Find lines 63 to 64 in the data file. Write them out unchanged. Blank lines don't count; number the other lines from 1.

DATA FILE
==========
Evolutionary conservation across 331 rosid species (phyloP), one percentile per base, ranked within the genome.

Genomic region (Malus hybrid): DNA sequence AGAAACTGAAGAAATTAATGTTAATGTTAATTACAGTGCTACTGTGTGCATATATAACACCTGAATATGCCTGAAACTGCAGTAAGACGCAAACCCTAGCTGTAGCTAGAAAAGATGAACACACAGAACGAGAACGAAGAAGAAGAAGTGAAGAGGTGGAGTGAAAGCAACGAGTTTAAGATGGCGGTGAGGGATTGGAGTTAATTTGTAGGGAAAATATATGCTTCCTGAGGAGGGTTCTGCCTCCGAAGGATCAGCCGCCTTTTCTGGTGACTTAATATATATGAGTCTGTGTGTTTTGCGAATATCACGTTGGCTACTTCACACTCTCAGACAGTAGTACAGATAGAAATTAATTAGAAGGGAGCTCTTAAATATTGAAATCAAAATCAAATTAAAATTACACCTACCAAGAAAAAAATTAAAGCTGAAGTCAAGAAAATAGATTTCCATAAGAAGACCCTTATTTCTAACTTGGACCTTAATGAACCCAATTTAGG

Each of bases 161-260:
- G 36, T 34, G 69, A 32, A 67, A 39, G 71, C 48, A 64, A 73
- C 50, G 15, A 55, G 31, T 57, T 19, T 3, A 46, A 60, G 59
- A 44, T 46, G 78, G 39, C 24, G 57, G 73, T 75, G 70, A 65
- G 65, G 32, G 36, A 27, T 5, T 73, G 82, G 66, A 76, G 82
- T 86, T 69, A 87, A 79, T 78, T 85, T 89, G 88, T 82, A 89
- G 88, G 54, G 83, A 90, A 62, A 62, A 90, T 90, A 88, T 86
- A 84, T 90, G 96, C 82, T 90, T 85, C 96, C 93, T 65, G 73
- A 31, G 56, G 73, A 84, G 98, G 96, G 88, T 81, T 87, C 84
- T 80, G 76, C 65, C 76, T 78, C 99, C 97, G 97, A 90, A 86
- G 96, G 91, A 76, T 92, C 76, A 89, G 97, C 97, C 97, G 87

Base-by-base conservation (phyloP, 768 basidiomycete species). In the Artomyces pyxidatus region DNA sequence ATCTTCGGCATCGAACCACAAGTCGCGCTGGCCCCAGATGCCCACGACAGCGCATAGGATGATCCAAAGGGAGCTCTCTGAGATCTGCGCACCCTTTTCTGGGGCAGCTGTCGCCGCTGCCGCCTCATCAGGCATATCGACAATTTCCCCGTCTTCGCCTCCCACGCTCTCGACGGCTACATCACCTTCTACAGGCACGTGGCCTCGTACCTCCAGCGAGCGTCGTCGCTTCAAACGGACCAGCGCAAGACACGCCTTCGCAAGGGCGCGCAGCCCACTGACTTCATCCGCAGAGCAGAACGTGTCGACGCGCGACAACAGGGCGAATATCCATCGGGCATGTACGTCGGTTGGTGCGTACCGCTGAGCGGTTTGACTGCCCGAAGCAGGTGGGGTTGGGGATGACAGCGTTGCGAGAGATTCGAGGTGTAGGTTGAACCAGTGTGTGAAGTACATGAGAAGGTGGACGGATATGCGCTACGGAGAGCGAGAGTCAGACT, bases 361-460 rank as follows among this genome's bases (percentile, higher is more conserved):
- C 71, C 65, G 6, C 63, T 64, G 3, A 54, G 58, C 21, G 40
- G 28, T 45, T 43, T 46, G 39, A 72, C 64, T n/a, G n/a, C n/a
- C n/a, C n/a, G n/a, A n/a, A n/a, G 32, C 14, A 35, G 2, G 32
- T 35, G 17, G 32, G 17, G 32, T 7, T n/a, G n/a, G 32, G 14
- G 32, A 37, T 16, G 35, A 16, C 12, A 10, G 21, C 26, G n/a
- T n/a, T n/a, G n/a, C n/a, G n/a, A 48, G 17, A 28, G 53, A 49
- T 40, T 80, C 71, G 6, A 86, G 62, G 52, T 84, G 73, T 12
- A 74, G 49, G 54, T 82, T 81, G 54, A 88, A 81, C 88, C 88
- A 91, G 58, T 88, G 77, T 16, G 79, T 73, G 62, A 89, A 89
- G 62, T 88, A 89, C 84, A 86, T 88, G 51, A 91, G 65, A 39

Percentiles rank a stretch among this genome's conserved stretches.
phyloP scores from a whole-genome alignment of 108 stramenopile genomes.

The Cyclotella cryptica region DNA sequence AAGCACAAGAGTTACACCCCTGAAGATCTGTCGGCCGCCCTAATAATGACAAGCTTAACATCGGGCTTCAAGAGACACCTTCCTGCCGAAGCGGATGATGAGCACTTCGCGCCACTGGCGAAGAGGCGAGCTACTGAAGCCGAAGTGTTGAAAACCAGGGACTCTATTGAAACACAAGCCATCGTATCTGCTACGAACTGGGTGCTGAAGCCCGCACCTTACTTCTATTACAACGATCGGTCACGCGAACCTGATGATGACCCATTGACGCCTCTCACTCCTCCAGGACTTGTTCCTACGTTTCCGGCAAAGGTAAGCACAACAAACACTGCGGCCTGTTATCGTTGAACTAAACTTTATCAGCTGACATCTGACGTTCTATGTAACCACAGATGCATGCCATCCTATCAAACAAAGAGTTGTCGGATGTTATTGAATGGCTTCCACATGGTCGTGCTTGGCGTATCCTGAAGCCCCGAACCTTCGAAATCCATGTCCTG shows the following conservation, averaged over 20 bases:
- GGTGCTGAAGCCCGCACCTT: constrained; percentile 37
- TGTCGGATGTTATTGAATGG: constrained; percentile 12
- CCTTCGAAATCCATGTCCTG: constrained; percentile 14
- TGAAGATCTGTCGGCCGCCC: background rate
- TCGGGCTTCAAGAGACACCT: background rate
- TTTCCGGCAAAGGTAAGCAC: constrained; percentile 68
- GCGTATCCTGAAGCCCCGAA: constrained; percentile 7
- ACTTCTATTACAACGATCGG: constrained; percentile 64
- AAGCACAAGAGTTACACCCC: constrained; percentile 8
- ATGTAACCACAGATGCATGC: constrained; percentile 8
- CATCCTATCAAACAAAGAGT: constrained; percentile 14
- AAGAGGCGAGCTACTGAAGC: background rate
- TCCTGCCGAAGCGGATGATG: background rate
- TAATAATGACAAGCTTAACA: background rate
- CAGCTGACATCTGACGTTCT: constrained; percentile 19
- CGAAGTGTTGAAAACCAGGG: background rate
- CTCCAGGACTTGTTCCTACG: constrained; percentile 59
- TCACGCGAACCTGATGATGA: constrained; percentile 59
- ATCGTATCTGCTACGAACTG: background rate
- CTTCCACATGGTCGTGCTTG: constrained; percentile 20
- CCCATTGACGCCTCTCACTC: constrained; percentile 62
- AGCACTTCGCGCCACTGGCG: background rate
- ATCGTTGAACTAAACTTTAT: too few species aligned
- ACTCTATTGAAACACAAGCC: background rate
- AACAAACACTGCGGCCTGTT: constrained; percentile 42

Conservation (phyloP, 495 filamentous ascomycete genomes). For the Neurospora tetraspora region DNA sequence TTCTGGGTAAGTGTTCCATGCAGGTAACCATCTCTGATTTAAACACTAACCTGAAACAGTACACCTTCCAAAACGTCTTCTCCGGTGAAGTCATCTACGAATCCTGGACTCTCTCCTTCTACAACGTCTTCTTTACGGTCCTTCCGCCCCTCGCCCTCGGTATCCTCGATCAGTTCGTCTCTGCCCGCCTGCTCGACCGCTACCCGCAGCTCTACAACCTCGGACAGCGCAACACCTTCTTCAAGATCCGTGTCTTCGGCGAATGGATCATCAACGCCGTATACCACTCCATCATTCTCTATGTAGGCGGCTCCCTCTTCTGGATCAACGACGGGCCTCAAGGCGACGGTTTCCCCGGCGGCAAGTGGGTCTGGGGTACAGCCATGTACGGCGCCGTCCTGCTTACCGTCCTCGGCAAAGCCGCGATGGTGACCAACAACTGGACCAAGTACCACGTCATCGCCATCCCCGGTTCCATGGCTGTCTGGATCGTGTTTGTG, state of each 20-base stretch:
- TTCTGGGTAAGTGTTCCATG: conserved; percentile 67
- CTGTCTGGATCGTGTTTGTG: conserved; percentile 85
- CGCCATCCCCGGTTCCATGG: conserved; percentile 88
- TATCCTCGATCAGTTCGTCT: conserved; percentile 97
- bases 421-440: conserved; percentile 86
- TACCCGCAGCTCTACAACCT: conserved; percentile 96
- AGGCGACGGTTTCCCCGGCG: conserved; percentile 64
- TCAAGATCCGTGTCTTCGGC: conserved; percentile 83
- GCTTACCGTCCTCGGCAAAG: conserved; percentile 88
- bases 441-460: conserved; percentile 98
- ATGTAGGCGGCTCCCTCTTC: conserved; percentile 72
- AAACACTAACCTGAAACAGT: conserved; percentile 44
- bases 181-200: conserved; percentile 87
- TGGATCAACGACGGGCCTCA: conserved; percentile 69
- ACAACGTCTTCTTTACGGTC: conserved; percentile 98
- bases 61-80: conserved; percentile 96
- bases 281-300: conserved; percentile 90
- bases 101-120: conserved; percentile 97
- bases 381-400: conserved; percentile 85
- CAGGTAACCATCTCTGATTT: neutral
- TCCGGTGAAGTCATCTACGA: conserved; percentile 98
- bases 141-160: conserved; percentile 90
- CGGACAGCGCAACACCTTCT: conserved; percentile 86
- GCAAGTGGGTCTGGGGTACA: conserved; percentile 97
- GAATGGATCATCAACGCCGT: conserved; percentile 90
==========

- bases 441-460: conserved; percentile 98
- ATGTAGGCGGCTCCCTCTTC: conserved; percentile 72